Key Tips and Tricks:

  • If you struggle to produce topspin on your fastball, try to overemphasize feeling your index and middle finger roll off the ball first.

    • Pitchers normally generate bullet spin if their pinky leads at release.

  • Check out your grip.

    • On a normal four-seam fastball grip, fingers are placed on the seams with the thumb on the opposite side of the ball.
    • I have had success throwing the dropball with my thumb placed on the side of the ball instead of underneath. This allows for more wrist dexterity.

  • Stay long and loose on your finish.

    • The throwing shoulder should internally rotate to slow the arm down after release. You don't want to fight against that by pulling up on the ball.

Three Levels of Success

I like to ask new more advanced clients what pitches they throw. Often, they mention that they throw a dropball, but they throw it only as a waste pitch or they only throw it as a chase. In my opinion, this is one of the biggest mistakes a pitcher can make. We never want to limit a pitch and only throw it for one purpose. Great hitters can recognize if you only throw a pitch for a ball, and eventually, they'll stop swinging.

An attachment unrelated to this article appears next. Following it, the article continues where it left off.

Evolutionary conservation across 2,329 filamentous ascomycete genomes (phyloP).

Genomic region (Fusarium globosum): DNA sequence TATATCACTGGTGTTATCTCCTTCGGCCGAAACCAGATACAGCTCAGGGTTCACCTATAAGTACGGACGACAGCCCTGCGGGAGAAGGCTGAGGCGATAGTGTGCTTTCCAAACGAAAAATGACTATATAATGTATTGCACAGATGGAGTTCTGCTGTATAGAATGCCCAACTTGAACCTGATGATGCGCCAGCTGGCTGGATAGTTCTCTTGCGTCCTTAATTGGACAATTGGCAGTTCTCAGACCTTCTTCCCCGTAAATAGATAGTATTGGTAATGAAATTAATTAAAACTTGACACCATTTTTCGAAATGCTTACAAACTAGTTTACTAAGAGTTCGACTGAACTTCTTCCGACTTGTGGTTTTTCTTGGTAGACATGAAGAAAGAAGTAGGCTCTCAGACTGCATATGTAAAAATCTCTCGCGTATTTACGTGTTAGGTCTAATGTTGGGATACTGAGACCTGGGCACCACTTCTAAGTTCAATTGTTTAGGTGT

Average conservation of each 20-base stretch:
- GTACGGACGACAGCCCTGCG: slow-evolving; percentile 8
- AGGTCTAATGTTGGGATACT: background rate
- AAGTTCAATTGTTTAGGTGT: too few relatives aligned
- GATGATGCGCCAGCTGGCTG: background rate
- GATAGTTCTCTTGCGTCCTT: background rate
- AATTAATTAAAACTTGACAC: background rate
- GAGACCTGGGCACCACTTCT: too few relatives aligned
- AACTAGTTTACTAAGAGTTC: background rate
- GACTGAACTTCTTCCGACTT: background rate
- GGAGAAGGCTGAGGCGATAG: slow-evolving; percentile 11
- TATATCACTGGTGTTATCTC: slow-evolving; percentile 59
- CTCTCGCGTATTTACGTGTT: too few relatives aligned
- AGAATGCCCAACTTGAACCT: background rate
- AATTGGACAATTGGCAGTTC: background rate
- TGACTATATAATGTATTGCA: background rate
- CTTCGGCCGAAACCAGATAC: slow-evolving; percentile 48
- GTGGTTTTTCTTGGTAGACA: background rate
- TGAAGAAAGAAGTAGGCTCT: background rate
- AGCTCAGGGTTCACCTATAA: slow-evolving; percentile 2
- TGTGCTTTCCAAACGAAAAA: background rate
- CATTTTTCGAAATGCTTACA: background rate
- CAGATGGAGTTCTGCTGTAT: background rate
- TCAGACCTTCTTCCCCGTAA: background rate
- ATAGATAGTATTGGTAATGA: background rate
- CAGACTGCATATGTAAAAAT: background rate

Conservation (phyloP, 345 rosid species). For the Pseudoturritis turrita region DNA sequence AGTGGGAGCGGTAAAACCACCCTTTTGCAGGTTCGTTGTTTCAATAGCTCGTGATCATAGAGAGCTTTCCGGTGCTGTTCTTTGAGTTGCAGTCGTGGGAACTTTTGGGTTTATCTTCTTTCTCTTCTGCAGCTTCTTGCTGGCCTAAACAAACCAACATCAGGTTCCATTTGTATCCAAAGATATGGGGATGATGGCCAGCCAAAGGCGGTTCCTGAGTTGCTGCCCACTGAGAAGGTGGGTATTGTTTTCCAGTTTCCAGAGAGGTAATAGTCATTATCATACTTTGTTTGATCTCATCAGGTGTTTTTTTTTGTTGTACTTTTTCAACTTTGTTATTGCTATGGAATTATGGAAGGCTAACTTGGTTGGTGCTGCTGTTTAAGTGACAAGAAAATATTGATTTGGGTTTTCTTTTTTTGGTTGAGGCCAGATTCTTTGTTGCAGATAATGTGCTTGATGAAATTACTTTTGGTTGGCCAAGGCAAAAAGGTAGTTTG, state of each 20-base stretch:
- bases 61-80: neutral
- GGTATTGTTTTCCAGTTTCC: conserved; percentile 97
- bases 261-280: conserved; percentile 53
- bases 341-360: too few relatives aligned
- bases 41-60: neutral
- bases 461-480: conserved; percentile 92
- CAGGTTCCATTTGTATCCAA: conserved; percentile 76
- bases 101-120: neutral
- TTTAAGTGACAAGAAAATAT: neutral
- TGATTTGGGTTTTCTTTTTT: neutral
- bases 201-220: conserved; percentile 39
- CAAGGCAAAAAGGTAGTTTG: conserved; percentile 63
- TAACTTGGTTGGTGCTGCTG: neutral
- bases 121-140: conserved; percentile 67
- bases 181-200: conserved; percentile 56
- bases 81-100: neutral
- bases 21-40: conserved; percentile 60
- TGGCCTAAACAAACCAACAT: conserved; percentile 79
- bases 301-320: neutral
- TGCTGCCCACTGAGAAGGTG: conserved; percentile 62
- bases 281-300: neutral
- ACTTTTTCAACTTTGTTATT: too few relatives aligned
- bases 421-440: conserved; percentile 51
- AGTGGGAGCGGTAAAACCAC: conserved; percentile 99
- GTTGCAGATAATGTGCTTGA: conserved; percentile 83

To throw a pitch effectively, you need to throw it for a called strike and for a chase. Specifically with the dropball, a pitcher should practice throwing it at three different levels which include: a high strike, a low strike just above the knee, and for a chase at the ankle or even in the dirt.

High Drop
High Drop
Dropball at Knee
At the Knee
Low Drop
Low Drop - Chase Pitch

Three Level Drop Drill

Mastering the drop ball at three levels isn't easy, but you can accomplish it with diligent practice. Start by learning to throw your dropball for a strike while focusing on movement through the zone.

  • Find a focal point. If you're consistently throwing your dropball too low, look higher. It sounds simple because it is, but we often neglect to do the little things that make big things happen.